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Arizona’s wildfire commander-in-chief

Kirk Rowdabaugh, the state forester, does not have money to burn. It all went up in flames last summer, one of the worst wildfire seasons on record.
By July 2005, the Forest Division of the state Land Department spent all
$2 million it had on hand to put out fires. Before the fiscal year’s end, the division was in debt by $4 million. That figure rises to $7.2 million counting money owed to the federal government.
The list of those with Land Department IOUs is a long one — at least 200 public agencies and private vendors that helped put out wildfires on state trust land and land under state fire protection.
“I owe money to local fire departments. I owe money to private vendors. I owe money to the Forest Service — federal partners. I owe money to everybody,” Mr. Rowdabaugh says.
It’s the not way the Land Department usually does business. Until last summer, the $2 million fund for fire suppression — renewed annually — was usually enough to do the job, if barely. Then the rains stopped. Now a continuing drought has dried out trees, brush and grass, creating the fuels that wildfires feed on.
What’s coming
And while system may be short of funds, it’s not broke, Mr. Rowdabaugh says. Anyway, he worries less about the money than he does the upcoming fire season, which could be as bad as any on record.
Mr. Rowdabaugh, 54, has been around long enough to know how bad it can get.
“I fought my first fire in 1970,” he says. That was in New Mexico.
“It was a fire not very far from where Smokey Bear was discovered. It was my second year with the Forest Service,” Mr. Rowdabaugh says.
3rd year as state forester
He is now in his third year as state forester. Governor Napolitano appointed him in August 2004. Before then, the state Land Commissioner also had the title of state forester, though often delegating duties to an assistant. Now, as a separate officer, the state forester answers directly to the governor. The Land Department oversees funding and provides administrative support.
The Forestry Division headed by Mr. Rowdabaugh does more than fight wildfires. It promotes stewardship of state and private land — from helping out with Christmas tree plantations to stabilizing the watershed.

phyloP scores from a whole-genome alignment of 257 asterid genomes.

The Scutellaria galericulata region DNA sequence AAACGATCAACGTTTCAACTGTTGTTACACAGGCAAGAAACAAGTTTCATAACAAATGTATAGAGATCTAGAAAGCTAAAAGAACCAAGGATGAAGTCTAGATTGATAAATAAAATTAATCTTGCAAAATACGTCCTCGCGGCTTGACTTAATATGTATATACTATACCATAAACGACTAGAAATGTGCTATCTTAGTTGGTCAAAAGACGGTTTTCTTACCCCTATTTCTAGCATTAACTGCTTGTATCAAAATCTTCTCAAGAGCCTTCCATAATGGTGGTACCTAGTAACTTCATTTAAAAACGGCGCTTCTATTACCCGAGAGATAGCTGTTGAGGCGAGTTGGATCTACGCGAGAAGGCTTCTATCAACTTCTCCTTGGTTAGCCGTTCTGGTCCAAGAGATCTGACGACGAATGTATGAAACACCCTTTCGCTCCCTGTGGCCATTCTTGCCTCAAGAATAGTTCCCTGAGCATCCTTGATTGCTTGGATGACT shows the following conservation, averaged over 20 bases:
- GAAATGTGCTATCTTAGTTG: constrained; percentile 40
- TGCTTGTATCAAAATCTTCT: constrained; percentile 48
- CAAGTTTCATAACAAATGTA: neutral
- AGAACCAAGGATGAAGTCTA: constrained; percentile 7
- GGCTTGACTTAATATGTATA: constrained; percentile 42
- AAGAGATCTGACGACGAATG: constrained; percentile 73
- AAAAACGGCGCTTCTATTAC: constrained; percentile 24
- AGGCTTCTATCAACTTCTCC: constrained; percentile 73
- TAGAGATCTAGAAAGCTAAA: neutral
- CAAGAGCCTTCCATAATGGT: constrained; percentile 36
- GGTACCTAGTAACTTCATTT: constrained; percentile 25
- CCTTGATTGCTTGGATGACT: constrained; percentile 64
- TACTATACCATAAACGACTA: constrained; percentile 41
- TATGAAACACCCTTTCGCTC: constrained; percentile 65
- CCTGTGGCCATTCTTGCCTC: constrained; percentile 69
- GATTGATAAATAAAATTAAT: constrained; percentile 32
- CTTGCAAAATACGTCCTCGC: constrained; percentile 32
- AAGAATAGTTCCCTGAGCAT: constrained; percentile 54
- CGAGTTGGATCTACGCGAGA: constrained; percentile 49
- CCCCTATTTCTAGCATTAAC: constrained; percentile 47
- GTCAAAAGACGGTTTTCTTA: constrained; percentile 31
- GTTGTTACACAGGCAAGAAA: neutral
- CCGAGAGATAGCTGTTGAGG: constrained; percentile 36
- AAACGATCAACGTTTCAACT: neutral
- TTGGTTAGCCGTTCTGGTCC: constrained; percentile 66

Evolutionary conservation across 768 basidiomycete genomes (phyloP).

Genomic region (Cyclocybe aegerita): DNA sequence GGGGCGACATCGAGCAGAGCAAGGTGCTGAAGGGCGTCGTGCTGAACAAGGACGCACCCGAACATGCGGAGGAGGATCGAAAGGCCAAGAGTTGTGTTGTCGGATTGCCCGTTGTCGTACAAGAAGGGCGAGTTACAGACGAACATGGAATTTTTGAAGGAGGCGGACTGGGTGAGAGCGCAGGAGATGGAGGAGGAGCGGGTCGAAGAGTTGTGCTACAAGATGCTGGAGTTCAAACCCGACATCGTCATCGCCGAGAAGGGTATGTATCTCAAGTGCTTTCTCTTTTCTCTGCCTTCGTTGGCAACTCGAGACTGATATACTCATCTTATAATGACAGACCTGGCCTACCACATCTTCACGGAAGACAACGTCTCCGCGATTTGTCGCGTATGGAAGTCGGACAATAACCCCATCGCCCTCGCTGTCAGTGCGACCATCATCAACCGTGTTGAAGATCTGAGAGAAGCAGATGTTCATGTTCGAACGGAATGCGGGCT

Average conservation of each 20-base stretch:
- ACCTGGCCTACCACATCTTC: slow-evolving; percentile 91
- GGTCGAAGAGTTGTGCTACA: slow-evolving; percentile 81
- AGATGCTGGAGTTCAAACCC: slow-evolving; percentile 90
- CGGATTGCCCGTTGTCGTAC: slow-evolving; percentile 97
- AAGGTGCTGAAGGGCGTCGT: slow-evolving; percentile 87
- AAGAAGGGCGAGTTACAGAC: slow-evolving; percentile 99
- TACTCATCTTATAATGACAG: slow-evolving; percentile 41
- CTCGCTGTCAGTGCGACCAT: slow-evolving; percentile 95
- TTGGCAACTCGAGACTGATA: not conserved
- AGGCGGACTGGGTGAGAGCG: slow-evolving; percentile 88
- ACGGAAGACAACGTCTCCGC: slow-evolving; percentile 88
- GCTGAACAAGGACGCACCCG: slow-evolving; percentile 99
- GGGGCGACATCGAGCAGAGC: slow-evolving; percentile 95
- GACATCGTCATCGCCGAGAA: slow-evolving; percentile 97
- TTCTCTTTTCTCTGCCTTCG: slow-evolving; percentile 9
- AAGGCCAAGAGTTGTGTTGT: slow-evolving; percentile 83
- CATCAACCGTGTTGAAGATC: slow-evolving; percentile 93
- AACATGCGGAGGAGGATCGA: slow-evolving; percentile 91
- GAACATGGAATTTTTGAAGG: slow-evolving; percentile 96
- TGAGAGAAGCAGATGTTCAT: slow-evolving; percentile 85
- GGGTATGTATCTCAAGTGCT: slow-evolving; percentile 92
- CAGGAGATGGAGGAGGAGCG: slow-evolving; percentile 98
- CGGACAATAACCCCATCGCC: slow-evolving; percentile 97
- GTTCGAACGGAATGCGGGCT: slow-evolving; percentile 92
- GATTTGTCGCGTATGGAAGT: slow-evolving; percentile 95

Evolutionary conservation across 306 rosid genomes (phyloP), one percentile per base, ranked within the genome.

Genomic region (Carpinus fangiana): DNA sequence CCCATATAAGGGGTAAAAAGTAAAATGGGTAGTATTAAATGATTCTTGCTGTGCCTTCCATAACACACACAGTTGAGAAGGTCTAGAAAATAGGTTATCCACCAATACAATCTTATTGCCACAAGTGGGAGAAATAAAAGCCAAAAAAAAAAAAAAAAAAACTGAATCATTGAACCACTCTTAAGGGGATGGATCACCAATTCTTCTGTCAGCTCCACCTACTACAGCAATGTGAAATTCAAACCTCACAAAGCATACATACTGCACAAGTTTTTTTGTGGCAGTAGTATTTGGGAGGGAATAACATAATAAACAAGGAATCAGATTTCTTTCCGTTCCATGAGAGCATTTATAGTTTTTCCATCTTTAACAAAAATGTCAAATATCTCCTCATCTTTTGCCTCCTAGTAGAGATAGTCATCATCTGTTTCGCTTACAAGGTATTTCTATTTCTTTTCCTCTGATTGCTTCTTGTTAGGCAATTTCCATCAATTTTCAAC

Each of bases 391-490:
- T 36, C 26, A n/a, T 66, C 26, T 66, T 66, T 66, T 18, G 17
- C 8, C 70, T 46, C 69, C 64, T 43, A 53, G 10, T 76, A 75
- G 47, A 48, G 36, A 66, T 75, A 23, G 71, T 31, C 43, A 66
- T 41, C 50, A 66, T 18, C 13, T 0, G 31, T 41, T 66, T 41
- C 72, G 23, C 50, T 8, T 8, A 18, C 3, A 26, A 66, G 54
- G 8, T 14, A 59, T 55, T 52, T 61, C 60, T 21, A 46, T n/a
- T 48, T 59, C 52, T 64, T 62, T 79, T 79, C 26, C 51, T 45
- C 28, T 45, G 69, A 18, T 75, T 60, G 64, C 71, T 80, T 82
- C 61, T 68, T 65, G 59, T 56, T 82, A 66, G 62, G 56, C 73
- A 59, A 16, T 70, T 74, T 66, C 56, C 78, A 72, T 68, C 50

“But truthfully,” Mr. Rowdabaugh adds, “in the last several years, more and more of our program emphasis has been put on wildland fire.”
That includes fire prevention and — more and more — fire suppression.
It’s big job for a division with about 50 employees. But Mr. Rowdabaugh’s part in fire suppression goes well beyond the Forestry Division’s payroll.
As state forester, he is Arizona’s wildfire commander-in-chief. He oversees a state network involving the coordination of 270 local fire departments and districts. All have entered into agreements with him, as state forester. These agreements, Mr. Rowdabaugh says, come with two big conditions.
“One of them says that the state forester will help train and equip and prepare the local fire departments to fight wildland fires,” he says.
The other condition is something out of the Three Musketeers. It’s one for all and all for one when it comes to fighting wildfires.
“So when Bisbee gets in trouble and says, ‘Help,’ they call the state forester and the state forester most likely turns around and says, ‘Well, let me call Oracle,’ and Oracle can go over there and assist Bisbee with its problem,” Mr. Rowdabaugh says.
Federal land fires
If a fire burns out of control on federal land, the state forester becomes the go-to guy there, too. Federal officials call Mr. Rowdabaugh, and he can bring in local fire crews.
Then there’s the land under state fire protection. That includes more than 9 million acres of state trust land — administered by the Land Department — as well as more than 12 million acres of private land outside the boundaries of any city fire department or fire district.
A local fire chief, Mr. Rowdabaugh says, “if he can, agrees to come and help other fire departments and the state forester when I have a wildland fire.”
But it’s not just a statewide network, he adds. It crosses state and even international boundaries. If California needs extra help, federal officials call Mr. Rowdabaugh, who in turn lines up Arizona fire crews. Arizona crews also have fought fires in Canada. Australian firefighters, in turn, have helped out in Arizona.